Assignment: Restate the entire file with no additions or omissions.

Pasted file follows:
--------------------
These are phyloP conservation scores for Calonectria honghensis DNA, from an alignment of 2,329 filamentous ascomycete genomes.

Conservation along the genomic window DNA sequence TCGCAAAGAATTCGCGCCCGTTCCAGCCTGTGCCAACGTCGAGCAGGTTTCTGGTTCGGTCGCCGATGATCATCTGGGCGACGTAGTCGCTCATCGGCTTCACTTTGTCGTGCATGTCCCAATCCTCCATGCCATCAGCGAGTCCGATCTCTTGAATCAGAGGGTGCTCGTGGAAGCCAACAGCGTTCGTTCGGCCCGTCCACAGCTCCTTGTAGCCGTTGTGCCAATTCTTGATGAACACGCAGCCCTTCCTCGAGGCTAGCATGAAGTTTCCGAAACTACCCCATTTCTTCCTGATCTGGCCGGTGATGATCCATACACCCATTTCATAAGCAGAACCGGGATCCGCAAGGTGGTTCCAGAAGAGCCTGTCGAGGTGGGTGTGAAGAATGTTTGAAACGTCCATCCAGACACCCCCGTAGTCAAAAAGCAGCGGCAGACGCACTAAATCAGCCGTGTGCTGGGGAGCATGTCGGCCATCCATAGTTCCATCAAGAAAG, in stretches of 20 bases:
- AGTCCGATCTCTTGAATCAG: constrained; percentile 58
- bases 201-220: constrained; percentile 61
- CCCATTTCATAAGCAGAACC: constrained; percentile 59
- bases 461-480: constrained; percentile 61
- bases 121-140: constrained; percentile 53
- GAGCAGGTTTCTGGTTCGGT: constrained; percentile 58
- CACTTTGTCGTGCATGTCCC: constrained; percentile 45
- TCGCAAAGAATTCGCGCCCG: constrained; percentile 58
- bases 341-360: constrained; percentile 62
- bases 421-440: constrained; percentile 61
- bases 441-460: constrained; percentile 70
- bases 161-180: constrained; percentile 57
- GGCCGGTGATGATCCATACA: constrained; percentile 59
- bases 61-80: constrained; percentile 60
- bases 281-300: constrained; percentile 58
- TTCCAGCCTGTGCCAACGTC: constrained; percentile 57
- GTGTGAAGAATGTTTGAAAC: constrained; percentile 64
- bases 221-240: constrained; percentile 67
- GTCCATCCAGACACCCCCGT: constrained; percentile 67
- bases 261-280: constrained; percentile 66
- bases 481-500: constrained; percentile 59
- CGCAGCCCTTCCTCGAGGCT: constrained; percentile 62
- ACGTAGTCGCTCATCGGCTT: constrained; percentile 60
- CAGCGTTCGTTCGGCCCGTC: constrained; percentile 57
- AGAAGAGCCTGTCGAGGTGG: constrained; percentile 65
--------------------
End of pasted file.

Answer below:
These are phyloP conservation scores for Calonectria honghensis DNA, from an alignment of 2,329 filamentous ascomycete genomes.

Conservation along the genomic window DNA sequence TCGCAAAGAATTCGCGCCCGTTCCAGCCTGTGCCAACGTCGAGCAGGTTTCTGGTTCGGTCGCCGATGATCATCTGGGCGACGTAGTCGCTCATCGGCTTCACTTTGTCGTGCATGTCCCAATCCTCCATGCCATCAGCGAGTCCGATCTCTTGAATCAGAGGGTGCTCGTGGAAGCCAACAGCGTTCGTTCGGCCCGTCCACAGCTCCTTGTAGCCGTTGTGCCAATTCTTGATGAACACGCAGCCCTTCCTCGAGGCTAGCATGAAGTTTCCGAAACTACCCCATTTCTTCCTGATCTGGCCGGTGATGATCCATACACCCATTTCATAAGCAGAACCGGGATCCGCAAGGTGGTTCCAGAAGAGCCTGTCGAGGTGGGTGTGAAGAATGTTTGAAACGTCCATCCAGACACCCCCGTAGTCAAAAAGCAGCGGCAGACGCACTAAATCAGCCGTGTGCTGGGGAGCATGTCGGCCATCCATAGTTCCATCAAGAAAG, in stretches of 20 bases:
- AGTCCGATCTCTTGAATCAG: constrained; percentile 58
- bases 201-220: constrained; percentile 61
- CCCATTTCATAAGCAGAACC: constrained; percentile 59
- bases 461-480: constrained; percentile 61
- bases 121-140: constrained; percentile 53
- GAGCAGGTTTCTGGTTCGGT: constrained; percentile 58
- CACTTTGTCGTGCATGTCCC: constrained; percentile 45
- TCGCAAAGAATTCGCGCCCG: constrained; percentile 58
- bases 341-360: constrained; percentile 62
- bases 421-440: constrained; percentile 61
- bases 441-460: constrained; percentile 70
- bases 161-180: constrained; percentile 57
- GGCCGGTGATGATCCATACA: constrained; percentile 59
- bases 61-80: constrained; percentile 60
- bases 281-300: constrained; percentile 58
- TTCCAGCCTGTGCCAACGTC: constrained; percentile 57
- GTGTGAAGAATGTTTGAAAC: constrained; percentile 64
- bases 221-240: constrained; percentile 67
- GTCCATCCAGACACCCCCGT: constrained; percentile 67
- bases 261-280: constrained; percentile 66
- bases 481-500: constrained; percentile 59
- CGCAGCCCTTCCTCGAGGCT: constrained; percentile 62
- ACGTAGTCGCTCATCGGCTT: constrained; percentile 60
- CAGCGTTCGTTCGGCCCGTC: constrained; percentile 57
- AGAAGAGCCTGTCGAGGTGG: constrained; percentile 65